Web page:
If you need assistance with hoarding or know someone who does, please contact your local health department, fire department, or Adult Protective Services at the Ohio Department of Job and Family Services jfs.ohio.gov

See additional fire prevention resources at the State Fire Marshal’s website: com.ohio.gov/fire.

National Work Zone Awareness Week

Presented By Horizon Connects

(Columbus) – The Ohio Department of Transportation are observing National Work Zone Awareness Week, an effort launched in 1997 as a public awareness campaign to help everyone understand they play a role in keeping motorists and roadway workers safe. This year’s theme is “Work Zones are a Sign to Slow Down.”

Last year, there were 4,796 crashes in Ohio work zones, 35% of them occurred with workers present. These crashes resulted in 1,759 injuries and 29 deaths. Of those, 20 workers were injured and 1 killed.

ODOT workers, vehicles, and equipment were hit 154 times last year, resulting in 5 injuries. Already this year, ODOT crews have been hit more than 70 times.

“Speed and distracted driving are two of the biggest issues we see in our work zones. Ask any ODOT worker and they likely have a ‘close call’ story to tell. That’s unacceptable. Move over, slow down, and above all pay attention when you’re on the road. The lives of our men and women depend on it,” said ODOT Director Jack Marchbanks.

In 2021, the Ohio State Highway Patrol issued 6,015 citations in work zones with 41% being more than 20 mph over the posted speed limit.

Ohio law requires you to move over a lane for any roadside worker or vehicle with flashing lights. If you cannot safely move over, you’re required to slow down.

There have been 162 ODOT workers killed on the job, the last being John Pasko who was hit on I-680 in Mahoning County on March 15, 2018.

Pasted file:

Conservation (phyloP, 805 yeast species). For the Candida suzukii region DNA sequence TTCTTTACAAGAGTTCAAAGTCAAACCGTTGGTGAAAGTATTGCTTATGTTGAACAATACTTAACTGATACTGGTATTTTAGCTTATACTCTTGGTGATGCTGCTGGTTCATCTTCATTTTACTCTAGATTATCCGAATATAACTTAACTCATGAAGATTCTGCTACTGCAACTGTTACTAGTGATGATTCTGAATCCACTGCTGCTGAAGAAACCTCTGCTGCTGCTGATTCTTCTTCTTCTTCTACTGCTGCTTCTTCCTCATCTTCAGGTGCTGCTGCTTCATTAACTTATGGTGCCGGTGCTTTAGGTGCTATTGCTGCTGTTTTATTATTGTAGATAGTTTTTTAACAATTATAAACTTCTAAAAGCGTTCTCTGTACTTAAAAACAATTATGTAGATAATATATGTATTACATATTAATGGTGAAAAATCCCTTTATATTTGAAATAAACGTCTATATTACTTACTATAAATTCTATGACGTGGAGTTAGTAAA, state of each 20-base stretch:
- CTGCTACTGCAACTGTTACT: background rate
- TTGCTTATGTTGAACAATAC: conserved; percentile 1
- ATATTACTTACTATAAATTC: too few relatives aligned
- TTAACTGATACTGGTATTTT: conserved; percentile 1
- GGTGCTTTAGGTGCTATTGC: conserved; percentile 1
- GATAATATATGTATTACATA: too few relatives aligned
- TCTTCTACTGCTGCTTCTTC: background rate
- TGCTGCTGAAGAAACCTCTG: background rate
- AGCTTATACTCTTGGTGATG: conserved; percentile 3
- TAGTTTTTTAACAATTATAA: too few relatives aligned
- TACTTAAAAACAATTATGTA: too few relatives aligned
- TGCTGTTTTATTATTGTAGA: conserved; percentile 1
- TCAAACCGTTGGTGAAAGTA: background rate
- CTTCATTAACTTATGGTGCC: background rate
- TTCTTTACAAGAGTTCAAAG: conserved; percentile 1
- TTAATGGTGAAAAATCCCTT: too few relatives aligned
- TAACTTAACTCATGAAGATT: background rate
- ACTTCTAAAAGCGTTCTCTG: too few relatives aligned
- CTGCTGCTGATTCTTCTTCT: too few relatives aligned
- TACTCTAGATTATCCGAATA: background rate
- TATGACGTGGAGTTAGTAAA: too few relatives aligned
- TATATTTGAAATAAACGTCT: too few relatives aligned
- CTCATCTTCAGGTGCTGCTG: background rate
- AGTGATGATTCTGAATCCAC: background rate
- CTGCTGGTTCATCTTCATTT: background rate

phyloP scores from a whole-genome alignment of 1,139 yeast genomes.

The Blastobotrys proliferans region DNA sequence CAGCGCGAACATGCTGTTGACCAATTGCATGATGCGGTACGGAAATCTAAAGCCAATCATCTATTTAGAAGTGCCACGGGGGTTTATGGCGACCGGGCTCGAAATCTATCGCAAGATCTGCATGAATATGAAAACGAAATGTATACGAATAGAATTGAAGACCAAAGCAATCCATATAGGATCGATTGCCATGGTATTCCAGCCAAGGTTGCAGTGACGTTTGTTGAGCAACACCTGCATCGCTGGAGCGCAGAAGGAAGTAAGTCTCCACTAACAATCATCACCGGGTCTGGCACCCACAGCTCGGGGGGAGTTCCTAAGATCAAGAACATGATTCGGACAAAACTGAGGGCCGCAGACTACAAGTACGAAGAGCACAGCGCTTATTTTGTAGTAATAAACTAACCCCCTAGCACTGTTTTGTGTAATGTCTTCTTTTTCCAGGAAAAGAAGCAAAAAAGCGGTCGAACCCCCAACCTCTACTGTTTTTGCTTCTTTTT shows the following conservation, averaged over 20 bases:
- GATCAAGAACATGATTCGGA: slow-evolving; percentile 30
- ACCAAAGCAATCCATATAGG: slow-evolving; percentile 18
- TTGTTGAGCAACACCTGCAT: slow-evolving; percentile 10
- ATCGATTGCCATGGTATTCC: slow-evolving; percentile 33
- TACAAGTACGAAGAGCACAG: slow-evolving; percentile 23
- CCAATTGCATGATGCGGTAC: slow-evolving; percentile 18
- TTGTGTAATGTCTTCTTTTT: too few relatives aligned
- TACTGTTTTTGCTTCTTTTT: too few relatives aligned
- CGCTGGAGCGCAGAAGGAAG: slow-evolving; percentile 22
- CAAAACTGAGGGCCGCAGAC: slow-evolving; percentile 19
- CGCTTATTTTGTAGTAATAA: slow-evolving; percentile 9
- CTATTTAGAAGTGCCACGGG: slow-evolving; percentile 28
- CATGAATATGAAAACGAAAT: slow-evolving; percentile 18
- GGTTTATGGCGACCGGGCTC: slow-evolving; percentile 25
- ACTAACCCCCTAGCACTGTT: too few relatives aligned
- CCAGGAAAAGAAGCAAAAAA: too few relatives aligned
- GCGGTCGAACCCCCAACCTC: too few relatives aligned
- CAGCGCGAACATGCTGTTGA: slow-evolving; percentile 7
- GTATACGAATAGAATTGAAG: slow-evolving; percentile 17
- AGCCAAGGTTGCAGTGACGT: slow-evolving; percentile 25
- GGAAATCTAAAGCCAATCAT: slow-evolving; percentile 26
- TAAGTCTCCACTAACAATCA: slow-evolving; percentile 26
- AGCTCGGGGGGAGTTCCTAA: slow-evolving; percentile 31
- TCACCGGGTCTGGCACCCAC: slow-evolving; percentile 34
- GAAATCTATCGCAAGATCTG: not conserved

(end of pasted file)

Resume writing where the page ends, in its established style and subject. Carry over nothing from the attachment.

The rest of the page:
Nationally, work zone deaths have risen for five of the past six years. What many fail to recognize is the vast majority of people killed in work zone crashes are motorists and their passengers. In 2020, 117 of the 857 fatalities were work zone workers, making it all the more important for drivers to slow down and stay focused while approaching and passing through a roadway work zone.

Walnut Street Children’s School Registration On For 2022-23

Presented By Scioto Valley Dumpsters, LTD

Walnut Street Children’s School, in Chillicothe, is currently registering students for the 2022-2023 School Year.  Classes are for 3-5 year olds, and they need to be potty trained to attend.  

Registration forms are available on the school’s website at Walnutstreetpreschool.com  or in the Preschool office at 16 South Walnut Street.  The office is open Monday through Thursday from 9am-2:45pm, however is closed April 14th and 18th for Spring Break. Call Director Debbie Rossman at 740-703-6589 with any questions.  

Walnut Street Children’s School will be continuing the STREAM curriculum started this school year.  This curriculum aligns with the State Standards and includes Science, Technology, Religion,  Reading, Engineering,  Art.  and Mathematics. Students get a Music and Motion class daily,  as well as a daily snack.